A few months later, I saw Bette and her husband Martin on our shared corner in Tribeca where she then had a loft in the same building where photographer Bruce Weber lived around the corner from mine.  Yes, we were New York City neighbors – or maybe “Tribeca Post Office” ones.  I was unlocking my bike when they strolled by.  “Hi, Bette!” I said.  “Remember me?”

She stutter-stepped quickly by me.  “Ugh…” she grunted.  Vividly.”

I was both shocked and rather impressed: I had just been “read” by Bette Midler.

I saw her a few times after that in our local cafe downstairs from my own loft.  It was always around 8 a.m.  She seemed to have just rolled out of bed.  And it was always the same.  I’d try to engage her and she’d grunt at me without really saying anything.  She obviously disdained me.  I assumed it was about that one impertinent sentence.

Then one day she stutter-stepped into the cafe after I had seen a screening the night before of The First Wives Club.  “Morning, Bette!” I called to her. 

Hmmph,” she grunted.

“I saw a screening last night of The First Wives Club.”

Hmmph,” she hmmphed again.

“I think you’ve got another big fat hit.”

An eye roll.

“The audience was roaring with laughter.”

A grunt.

I gave up.  I turned back to my espresso and my croissant and that morning’s New York Times

Suddenly the sound of those stutter-steps were coming my way – a little snare drum snarl with a beat all its own.

I looked up.

There, standing akimbo, was Bette Midler at my table.

“Kevin, we have to talk,” she said.   “You remember that story in Vanity Fair you wrote on me?”

“Yes …” I began to answer.

She held a finger up to my face to silence me.  “Let me speak.  I’ve been building up my courage to speak to you about this.”  She dropped her finger.  She seemed overcome by emotion, but kept it in check.  She cleared her throat.  She began again.  “In that Vanity Fair story, you said my baby was homely.  It broke my heart,” she said, her voice breaking a bit like it could in the middle of some schmaltzy ballad from which she was mightily wringing all schmaltz.   And then she repeated it as if the words themselves were being stuttered-stepped my way: “It.  Broke.  My.  Heart.”

I started to speak again.  Again, she lifted a finger to silence me. “Tut-tut-tut,” she told me.  “I talked to my shrink about it.  I talked to my husband about it.  I talked to my rabbi about it.  I wanted to forgive you.  I tried to forgive.  I really tried.  I tried, tried, tried.  But, Kevin, I will never forgive you.”

The Western Union telegram I received from Midler proclaiming her forgiveness of me.

And, with that, she returned to the coffee counter to place her regular order with the barista.   My hand was shaking when I went to pick up my espresso cup.   I tried to return to reading Ben Brantley’s New York Times review of the Ron Harwood play Taking Sides that had opened the night before on Broadway starring Daniel Massey and Ed Harris which was about a real-life orchestra conductor who collaborated with the Nazis.  I felt a bit like a Nazi collaborator myself in that moment but I screwed up my courage and steadied my hands. I approached Bette.  “May I say something now?” I asked her.  She grunted and waved a conductor-like hand my way as if to try to untangle a balance problem in the horn section in a piece by Brahms.  “Do you know, Bette, when you give a performance on a set for a film it’s not always the performance that ends up on a screen.  The director chooses a take you didn’t really like.  The editor cuts away when she should have lingered on your face.  The score does too much of the work – or too little of it.  It’s the same way with a  magazine story,” I said.  She put that hand of hers to her face and listened to me now.  “Sometimes once a couple of editors have their way with it, it is not exactly the story one initially writes and turns in with a first draft.”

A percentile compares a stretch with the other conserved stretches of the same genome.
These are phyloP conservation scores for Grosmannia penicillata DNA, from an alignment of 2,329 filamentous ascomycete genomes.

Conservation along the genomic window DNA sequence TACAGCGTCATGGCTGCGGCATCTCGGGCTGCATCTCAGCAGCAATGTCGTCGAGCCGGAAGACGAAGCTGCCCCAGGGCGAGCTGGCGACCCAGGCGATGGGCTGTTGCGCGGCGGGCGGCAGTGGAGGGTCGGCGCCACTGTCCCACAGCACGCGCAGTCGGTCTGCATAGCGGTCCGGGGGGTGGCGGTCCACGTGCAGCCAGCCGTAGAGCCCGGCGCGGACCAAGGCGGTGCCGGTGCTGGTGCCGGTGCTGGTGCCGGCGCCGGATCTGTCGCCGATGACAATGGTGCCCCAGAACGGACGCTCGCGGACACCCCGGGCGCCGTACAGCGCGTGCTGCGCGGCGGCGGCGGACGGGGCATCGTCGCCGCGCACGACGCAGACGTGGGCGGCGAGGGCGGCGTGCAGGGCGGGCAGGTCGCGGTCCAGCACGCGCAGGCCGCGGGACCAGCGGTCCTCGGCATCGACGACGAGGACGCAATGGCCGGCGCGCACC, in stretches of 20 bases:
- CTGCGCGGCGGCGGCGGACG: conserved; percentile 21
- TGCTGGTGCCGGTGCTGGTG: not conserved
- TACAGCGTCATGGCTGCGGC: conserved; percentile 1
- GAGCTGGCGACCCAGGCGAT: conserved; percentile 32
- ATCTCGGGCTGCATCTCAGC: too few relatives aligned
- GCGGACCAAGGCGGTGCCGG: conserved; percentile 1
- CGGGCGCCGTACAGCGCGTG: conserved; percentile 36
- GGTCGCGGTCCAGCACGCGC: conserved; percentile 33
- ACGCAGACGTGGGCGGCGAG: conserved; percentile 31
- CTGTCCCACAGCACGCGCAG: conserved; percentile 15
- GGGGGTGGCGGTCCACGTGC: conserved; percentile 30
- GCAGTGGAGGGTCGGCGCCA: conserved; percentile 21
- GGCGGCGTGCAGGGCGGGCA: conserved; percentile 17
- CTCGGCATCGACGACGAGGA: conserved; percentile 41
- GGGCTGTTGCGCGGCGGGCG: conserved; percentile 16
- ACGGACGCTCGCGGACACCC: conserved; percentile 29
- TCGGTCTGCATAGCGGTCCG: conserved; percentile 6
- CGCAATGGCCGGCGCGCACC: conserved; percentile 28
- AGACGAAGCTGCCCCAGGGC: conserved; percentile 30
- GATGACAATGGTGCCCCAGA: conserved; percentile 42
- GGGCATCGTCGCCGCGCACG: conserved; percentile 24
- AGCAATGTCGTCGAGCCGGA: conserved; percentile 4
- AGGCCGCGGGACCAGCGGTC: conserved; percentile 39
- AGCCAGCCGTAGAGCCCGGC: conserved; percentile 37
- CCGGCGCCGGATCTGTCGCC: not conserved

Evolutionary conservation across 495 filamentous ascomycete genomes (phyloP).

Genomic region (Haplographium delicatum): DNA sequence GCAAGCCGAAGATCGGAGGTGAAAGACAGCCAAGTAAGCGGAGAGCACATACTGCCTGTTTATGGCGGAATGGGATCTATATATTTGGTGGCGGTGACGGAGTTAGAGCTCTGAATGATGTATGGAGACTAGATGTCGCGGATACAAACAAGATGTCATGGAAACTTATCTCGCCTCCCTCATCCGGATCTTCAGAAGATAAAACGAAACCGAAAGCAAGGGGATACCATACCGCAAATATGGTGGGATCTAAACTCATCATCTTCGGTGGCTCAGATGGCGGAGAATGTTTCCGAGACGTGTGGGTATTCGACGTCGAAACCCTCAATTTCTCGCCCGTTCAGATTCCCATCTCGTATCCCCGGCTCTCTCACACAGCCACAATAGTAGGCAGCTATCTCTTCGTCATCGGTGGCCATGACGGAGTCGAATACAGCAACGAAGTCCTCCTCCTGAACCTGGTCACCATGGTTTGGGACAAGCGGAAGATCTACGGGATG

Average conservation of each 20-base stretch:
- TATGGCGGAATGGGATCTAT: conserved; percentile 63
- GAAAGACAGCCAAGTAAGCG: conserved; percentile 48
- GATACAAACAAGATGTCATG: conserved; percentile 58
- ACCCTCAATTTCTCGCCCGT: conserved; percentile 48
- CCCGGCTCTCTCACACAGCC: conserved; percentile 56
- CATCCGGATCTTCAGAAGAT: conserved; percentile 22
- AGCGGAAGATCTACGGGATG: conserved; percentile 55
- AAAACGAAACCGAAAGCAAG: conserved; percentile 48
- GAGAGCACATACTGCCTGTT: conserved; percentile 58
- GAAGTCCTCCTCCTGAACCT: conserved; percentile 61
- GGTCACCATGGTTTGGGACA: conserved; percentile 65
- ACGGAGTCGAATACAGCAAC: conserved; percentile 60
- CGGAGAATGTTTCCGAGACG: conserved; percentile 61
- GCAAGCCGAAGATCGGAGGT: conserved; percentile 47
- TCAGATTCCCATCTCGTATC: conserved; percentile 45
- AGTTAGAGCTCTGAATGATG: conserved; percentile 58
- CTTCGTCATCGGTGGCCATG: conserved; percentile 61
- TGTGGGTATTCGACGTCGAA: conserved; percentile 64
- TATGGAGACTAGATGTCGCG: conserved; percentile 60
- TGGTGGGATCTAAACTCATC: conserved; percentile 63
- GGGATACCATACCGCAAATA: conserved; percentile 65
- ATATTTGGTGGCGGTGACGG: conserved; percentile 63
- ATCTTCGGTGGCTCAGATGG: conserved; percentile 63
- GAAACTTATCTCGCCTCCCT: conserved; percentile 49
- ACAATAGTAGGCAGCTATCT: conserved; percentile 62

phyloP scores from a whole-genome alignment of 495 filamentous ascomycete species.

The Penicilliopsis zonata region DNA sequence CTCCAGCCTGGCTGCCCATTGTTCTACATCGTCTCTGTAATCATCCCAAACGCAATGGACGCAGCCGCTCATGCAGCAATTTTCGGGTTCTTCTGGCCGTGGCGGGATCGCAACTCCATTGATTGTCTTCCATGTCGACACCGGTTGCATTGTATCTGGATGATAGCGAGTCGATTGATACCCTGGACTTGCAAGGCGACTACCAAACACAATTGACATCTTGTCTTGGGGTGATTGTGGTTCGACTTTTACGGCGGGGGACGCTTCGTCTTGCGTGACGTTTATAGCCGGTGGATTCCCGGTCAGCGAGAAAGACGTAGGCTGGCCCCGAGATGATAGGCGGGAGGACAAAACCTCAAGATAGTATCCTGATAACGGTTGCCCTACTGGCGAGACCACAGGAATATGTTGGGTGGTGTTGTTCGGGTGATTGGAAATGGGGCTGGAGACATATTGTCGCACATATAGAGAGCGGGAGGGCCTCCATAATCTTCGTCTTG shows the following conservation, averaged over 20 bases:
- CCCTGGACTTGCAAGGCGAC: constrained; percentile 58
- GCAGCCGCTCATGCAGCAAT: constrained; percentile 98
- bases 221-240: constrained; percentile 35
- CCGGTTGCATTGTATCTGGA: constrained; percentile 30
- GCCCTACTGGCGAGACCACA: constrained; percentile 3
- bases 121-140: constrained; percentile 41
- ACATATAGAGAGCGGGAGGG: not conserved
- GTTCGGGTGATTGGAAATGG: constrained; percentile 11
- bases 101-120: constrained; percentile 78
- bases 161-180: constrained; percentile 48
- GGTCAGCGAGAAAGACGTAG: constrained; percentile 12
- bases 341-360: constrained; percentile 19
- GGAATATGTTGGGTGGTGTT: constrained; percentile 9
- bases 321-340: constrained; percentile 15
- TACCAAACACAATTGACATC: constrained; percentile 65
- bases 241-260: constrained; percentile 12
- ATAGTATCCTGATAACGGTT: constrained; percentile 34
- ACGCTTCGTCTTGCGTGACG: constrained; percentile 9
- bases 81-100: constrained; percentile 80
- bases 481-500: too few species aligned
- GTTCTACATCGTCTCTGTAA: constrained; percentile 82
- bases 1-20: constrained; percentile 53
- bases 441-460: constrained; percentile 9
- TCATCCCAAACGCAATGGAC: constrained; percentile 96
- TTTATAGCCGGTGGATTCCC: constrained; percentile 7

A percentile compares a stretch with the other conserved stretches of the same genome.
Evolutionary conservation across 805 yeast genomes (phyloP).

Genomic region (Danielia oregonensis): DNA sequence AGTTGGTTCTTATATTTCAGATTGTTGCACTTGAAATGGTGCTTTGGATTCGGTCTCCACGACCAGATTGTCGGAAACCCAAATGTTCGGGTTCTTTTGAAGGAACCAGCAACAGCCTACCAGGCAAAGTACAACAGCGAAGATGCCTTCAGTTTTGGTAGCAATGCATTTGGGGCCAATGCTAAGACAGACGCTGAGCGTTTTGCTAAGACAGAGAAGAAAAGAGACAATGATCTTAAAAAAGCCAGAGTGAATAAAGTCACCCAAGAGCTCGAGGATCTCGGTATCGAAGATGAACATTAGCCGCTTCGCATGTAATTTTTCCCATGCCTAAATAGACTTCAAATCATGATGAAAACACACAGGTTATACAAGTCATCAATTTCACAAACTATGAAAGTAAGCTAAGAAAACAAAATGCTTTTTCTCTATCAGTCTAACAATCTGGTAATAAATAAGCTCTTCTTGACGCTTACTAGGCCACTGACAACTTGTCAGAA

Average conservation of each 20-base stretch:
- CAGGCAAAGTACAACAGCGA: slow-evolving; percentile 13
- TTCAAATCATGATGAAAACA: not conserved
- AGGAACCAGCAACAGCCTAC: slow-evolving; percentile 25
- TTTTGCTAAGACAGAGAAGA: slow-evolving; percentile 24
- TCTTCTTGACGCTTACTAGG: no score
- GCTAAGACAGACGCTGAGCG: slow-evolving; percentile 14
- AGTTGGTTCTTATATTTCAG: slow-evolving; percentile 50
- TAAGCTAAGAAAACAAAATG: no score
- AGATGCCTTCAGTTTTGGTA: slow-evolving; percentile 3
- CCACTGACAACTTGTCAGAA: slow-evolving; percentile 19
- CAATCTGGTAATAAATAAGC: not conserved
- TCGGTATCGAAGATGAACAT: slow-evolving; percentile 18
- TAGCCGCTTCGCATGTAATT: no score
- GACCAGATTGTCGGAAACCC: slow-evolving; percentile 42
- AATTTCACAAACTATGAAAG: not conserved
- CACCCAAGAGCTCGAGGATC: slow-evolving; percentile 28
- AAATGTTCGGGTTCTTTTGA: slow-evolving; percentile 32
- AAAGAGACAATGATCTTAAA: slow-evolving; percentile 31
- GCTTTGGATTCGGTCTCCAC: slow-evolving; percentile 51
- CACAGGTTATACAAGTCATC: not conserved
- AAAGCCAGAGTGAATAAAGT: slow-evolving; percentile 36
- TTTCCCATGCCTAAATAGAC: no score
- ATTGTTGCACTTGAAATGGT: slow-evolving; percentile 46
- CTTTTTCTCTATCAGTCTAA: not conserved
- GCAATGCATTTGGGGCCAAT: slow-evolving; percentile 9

She studied me.  She took her cups of cappuccinos that were ready for her.  The barista gave me a look herself as if to say, “Good luck.  Stop digging this hole, honey.”   Bette frowned.  “Are you telling me that they made you say my baby was homely?”

“No,” I said.  “I take responsibility for the line.  I wrote it.  But I should have insisted it be taken out.  I didn’t.  It was my decision to leave it in but I want you to know it bothered me too – enough to ask about taking it out.”

“It didn’t bother you enough. Okay, this helps a little to understand it maybe.  But, Kevin, this remains: I will never forgive you.”

I watched her stutter-step out the door and, I thought, out of my life.

A couple of years later when Graydon Carter had come onboard as Vanity Fair’s Editor-in-Chief he was running, for a while,  a series called The Vanity Fair Hall of Fame.  We’d nominate a new person each month for it.   One month, Graydon wanted to nominate Bette for her work beautifying New York and restoring its parks.  The form of the series was a compendium of sentences that began “Because ….”  He asked me to do the one for Bette and I wasn’t about to let him know about the falling out Bette and I had had over my use of the adjective “homely.”  I thought this was my way to make an amends to her long before making amends became a part of my healing process as a recovering drug addict.  So I made a point of writing “Because of all her accomplishments her biggest one is her lovely daughter Sophie Frederica Alohilani von Haselberg.”

The week after the  Vanity Fair issue with Bette’s Hall of Fame page in it,  my downstairs buzzer buzzed.  I pushed the intercom button and asked who it  was.  “Western Union,” came the disembodied voice. 

“What?” I asked, wondering if someone were playing a joke on me.

“Wester Union, dude,” said the voice.  “You’ve got a telegram.”

I still wasn’t quite sure what to make of it.  Who sent telegrams?  But I buzzed the guy up since I was curious as to what he really was about to deliver to me.   Surprised, I signed for a, yes, Western Union envelope.  I opened it up.  “Dear Kevin,”  I read.  “That was very decent of you.  All is forgiven.  Bette.” 

Enjoy, the podcast.  I hope Bette doesn’t mind my running it.  And if she does, I hope she forgives me.

  • Kevin Sessums is the author of two New York Times bestselling memoirs, Mississippi Sissy and I Left It on the Mountain.

  • Show Comments

  • Shawn Bursey

    Enjoyed this look back. ❤️👌